My current work in progress:

Seaforth designed by Alice Starmore, knit in British Breeds 5-ply Guernsey Wool on US 3 needles.


What’s White and Catches on Everything?

That would be Tina.

It’s a miracle I haven’t ripped poor Tina to shreds by now, but she is, amazingly, intact.

Exhibit number one:


I wear this bracelet 24/7 (well, except for right now — I took it off to photograph it).

See this little catch-thingie?


Its raison d’être since I’ve been knitting Tina is to reach out and grab a thread from Tina and pull it. So far I’ve managed to extricate Tina from its grasp and by futzing around with the pulled out thread, make it step back into the body of the shawl.

I’ve learned to turn the bracelet around so that the little catch-thingie is on the outside of my wrist, away from my knitting.

But Tina is not entirely blameless in these scenarios.

This morning when I was taking Tina out of my knitting bag, she grabbed onto this:


The zipper pull on my accessories bag within my knitting bag. But once again, futzing ensued and disaster was averted.

And of course she catches on every rough spot on my fingernails, so I’ve been wielding the emery board quite a bit these past couple of weeks.

But Tina is growing. I rounded the second corner last night and I’m into the third side now. Which makes the edging more than half done. Doh . . . see what a brilliant grasp of the obvious I have?


Kim said in the comments:
Tina is so beautiful! But she looks painful to me. As in how do you keep track of where you are in a pattern row with your stitch count without ripping your hair out? I doing FBS and I think I frog or tink more than I knit! I use yellow stickie to move along the pattern row. 3 Stitches at a time. You can see them crossing the Grand Canyon on my blog because thats how I feel right now about FBS. It’s supposed to be a ‘nice’ knit for beginning lacers. I would be in tears with Tina! She is so pretty and beautifully complex. Like a fractal of nature.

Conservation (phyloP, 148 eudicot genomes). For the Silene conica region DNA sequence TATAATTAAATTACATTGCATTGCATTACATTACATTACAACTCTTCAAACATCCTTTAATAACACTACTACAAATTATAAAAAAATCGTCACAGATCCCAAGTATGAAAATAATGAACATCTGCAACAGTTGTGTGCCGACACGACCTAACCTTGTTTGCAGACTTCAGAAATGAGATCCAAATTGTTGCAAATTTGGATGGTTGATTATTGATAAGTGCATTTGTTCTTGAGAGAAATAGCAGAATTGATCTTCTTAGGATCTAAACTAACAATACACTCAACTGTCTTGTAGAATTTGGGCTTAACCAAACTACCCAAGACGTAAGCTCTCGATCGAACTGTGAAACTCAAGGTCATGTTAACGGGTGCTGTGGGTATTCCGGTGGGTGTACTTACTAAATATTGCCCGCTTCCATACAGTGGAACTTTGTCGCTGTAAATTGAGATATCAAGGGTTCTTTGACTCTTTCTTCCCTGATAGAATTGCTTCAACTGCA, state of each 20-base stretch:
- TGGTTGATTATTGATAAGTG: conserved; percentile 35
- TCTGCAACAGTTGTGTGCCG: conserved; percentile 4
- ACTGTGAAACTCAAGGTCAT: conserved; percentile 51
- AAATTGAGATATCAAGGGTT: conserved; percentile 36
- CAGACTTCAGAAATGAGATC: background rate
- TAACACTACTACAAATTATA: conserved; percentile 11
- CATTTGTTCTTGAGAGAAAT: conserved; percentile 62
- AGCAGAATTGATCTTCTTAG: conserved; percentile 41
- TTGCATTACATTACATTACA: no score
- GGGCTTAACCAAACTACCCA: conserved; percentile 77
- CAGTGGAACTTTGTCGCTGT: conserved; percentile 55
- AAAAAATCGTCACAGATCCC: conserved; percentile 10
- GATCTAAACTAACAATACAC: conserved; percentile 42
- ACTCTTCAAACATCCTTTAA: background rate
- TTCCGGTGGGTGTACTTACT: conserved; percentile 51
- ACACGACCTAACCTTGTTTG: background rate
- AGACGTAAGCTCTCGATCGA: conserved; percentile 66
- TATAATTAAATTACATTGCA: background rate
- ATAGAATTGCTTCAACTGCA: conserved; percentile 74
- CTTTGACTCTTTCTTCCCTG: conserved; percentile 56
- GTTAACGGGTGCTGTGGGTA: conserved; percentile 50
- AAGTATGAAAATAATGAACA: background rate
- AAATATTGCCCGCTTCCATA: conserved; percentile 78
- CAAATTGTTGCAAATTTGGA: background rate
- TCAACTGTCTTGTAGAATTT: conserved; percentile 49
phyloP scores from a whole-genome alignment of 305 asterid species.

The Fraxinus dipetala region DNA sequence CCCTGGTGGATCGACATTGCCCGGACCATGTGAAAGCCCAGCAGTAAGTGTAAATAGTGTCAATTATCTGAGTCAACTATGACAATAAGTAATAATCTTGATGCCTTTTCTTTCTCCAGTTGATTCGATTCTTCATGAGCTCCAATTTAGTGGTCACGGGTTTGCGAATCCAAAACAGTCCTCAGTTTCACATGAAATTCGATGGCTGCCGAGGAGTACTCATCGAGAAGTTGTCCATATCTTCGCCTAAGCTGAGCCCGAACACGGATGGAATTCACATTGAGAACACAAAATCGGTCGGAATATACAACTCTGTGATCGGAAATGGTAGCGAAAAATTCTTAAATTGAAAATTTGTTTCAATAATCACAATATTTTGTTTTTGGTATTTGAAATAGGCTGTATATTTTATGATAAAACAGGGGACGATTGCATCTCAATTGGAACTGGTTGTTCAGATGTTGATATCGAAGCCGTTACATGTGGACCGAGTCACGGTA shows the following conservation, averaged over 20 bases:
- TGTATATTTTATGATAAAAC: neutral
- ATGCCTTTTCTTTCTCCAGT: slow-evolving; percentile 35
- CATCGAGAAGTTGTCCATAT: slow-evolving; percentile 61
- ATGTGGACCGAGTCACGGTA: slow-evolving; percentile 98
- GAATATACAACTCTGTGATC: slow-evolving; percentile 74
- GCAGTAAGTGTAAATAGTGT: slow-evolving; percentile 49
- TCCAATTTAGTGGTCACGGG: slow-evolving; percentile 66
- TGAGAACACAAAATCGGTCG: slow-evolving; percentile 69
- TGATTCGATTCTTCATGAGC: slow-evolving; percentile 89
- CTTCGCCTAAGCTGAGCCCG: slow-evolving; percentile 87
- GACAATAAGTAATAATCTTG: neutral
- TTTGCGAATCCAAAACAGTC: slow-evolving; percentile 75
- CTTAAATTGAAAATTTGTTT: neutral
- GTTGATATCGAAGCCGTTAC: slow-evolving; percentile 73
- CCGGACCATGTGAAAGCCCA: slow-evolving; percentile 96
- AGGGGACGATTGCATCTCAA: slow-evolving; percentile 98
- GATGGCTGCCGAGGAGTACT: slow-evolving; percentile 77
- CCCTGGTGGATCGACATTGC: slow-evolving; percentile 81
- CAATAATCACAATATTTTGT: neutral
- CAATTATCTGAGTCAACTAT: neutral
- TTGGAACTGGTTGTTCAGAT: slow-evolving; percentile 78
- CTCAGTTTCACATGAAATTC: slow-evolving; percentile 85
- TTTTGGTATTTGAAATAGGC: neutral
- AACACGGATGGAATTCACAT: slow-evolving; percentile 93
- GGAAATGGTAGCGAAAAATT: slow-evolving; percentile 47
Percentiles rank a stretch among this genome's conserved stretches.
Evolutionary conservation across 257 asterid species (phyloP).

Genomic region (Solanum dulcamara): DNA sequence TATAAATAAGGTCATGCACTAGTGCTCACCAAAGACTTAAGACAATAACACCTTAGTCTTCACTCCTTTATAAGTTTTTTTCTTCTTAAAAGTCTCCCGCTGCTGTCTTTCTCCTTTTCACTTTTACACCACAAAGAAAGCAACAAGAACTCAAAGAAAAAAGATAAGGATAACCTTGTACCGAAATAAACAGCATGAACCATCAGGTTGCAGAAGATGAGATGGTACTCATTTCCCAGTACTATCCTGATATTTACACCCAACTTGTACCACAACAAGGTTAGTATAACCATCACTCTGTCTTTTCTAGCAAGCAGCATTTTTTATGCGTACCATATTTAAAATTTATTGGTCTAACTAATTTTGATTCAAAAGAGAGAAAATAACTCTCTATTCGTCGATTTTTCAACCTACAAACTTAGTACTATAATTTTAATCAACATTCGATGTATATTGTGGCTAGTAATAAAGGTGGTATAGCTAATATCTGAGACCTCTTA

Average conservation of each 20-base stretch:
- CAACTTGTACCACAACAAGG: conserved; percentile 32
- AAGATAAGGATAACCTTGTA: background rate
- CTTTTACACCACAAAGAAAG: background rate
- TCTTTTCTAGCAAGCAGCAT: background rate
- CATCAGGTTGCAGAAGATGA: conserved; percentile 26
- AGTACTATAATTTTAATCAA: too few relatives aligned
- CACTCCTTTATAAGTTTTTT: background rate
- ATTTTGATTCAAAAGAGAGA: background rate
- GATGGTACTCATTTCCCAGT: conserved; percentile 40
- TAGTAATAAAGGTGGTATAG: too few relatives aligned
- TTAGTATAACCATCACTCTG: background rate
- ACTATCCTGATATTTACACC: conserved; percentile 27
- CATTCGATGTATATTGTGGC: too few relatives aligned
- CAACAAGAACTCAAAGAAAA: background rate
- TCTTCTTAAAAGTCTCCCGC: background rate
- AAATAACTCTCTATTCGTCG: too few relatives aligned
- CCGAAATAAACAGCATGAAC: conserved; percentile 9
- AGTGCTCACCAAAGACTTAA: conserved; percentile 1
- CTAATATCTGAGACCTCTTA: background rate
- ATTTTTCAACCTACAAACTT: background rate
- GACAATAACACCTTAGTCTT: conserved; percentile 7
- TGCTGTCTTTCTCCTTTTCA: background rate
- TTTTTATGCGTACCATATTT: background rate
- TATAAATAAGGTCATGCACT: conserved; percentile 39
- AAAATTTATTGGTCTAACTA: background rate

She looks complex, true. But the center panel is dead simple — so much so that I didn’t bother with stitch markers.

The border patterns are trickier, but each pattern repeat is 24 stitches, so I put a marker between each repeat. At any given time, you are dealing with a universe that consists only of 24 stitches. Granted, there are a few places where you have to move the stitch marker because it falls in the middle of a decrease, but you just need to pay extra attention there.

I keep my chart on a magnetic board with a line marker.

Therefore I know what row I’m on at all times. (That is, unless someone ::cough:: Lucy ::cough:: moves the magnetic strip when I’m not looking.) And I mark pattern repeats with stitch markers as I said.

If you’re knitting something that’s, say, 204 stitches across and the pattern repeat is 6 stitches, well, it’s not very practical to mark every single repeat. But you can group your repeats in managable chunks — like placing a marker every 24 stitches. You know you have 4 repeats in-between the stitch markers so there you are — back down to a mangeable universe of stitches.

Does that make sense?

Of course, if you’re knitting something that has a 100-stitch repeat, then you are screwed.

Well, not screwed, but the best way I could think of to keep track is using the little convoy of post-it notes marching across your chart.

Or, you could split the repeat up into sections. Photocopy your chart and draw a red line vertically at regular intervals (say . . . every 25 stitches). Then place a marker every 25 stitches. You may have to move your markers to accomodate increases and decreases now and then, but I think you’ll be better off than if you didn’t use any.



  1. Lucy just zoned out while you were enlightening us on the JOYS of marking pattern stitch repeats….teehee, what a GREAT picture.

    Futzing ensued…now THAT is a phrase I shall have to use more often. POIFECT!

  2. Nancy J says:

    Maybe Lucy’s not fond of you telling on her (since we all are led to believe she’s the Queen — and, if we don’t believe that, she’ll remind us…?) Great process explanation.